Walter S. Borowski
Farms are non-point sources for nutrient contaminants that drain into watersheds and contribute to eutrophication and other environmental problems. EKU’s Meadowbrook Farm raises both crops and livestock, causing dissolved phosphorus in the form of orthophosphate (PO43-) from fertilizer and animal manure to enter surface and subsurface waters, eventually flowing into Muddy Creek, a tributary of the Kentucky River.
We sampled surface water, springs, and water from French drains that emanate from the farm, and also sampled Muddy Creek waters from May through August 2016. Typically, 1 to 2 days after sampling, we colorimetrically measured dissolved orthophosphate concentration using the established ascorbic acid method with general accuracy and precision of ~0.1 mg/L.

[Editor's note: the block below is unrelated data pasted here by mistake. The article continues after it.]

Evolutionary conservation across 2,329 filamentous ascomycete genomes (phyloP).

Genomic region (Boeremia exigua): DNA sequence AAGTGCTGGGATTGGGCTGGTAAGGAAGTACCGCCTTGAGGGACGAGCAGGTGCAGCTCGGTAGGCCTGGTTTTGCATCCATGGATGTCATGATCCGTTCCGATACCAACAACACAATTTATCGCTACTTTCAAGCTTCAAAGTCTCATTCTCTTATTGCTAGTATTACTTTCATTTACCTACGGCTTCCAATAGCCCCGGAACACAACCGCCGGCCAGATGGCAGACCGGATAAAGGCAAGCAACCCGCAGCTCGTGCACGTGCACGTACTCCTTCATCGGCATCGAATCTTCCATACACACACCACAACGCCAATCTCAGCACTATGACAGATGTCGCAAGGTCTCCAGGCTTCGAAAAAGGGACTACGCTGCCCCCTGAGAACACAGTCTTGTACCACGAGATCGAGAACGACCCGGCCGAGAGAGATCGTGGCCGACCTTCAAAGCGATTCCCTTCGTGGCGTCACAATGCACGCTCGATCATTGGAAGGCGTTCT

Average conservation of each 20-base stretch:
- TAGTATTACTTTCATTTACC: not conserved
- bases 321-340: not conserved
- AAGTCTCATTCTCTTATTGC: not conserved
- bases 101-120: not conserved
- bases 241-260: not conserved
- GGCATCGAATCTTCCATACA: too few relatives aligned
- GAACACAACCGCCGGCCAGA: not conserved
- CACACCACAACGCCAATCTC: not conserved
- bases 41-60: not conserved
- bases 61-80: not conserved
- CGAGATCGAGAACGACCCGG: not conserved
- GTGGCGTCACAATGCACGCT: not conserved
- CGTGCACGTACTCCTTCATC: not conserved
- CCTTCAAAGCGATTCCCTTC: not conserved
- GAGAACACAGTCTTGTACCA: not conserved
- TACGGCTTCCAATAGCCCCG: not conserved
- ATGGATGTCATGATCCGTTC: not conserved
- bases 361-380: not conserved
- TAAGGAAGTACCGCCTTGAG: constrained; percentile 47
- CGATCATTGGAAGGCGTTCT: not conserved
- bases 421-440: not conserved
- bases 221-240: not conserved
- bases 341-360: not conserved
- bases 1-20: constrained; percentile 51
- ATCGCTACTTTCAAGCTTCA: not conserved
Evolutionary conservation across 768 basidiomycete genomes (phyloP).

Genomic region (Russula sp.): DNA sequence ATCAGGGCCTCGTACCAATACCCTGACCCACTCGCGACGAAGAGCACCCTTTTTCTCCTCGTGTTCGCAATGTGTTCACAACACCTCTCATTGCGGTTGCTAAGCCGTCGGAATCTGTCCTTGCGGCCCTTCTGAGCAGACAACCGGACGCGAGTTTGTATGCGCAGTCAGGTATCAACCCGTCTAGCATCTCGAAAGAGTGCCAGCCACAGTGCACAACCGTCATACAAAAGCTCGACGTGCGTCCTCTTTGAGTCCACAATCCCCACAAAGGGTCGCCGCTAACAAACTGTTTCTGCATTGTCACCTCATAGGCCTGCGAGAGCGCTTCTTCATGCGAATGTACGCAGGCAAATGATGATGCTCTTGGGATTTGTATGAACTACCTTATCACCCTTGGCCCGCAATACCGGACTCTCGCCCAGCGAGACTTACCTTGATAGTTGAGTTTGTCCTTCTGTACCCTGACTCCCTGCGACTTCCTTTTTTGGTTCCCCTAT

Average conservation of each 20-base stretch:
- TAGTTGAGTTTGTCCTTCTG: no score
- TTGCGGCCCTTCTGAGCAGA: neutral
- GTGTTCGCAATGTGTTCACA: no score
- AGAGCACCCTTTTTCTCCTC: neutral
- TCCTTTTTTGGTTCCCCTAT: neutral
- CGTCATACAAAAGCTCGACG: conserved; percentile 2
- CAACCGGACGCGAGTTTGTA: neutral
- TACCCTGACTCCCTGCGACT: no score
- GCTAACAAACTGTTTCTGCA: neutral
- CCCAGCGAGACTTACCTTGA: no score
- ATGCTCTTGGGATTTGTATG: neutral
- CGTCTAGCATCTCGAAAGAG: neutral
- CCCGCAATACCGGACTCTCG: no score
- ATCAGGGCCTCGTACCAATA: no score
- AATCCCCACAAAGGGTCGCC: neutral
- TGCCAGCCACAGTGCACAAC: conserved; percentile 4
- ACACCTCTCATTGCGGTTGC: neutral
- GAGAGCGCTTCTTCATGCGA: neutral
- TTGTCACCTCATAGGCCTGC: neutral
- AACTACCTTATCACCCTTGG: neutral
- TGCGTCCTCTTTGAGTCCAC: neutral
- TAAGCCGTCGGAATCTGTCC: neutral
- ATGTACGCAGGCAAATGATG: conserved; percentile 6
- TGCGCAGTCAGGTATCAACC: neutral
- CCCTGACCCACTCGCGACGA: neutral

Phosphate values measured from the farm are usually low compared to other nutrient and national phosphate data. Phosphate concentrations generally range from 0 to 0.2 mg/L P-PO4 with higher concentrations of 0.5 to 2.7 mg/L P-PO4 occurring sporadically. Phosphate concentrations are proportionately lower than nitrate values. Except for spring waters, we saw little difference in phosphate concentration between different sample sources. A major sub-watershed typically had increased levels of phosphate, especially on 24 May (2.7 mg/L P-PO4). Overall patterns of phosphate concentration were similar whether sampling during periods with little or no rainfall, or when following rain events. An exception occurred on 24 June, when the sub-watershed had a value of 0.5 mg/L immediately following a rain event. The median value of orthophosphate from Farm surface waters was 0.02 mg/L P-PO4; nationally the level is ~0.1 mg/L P-PO4.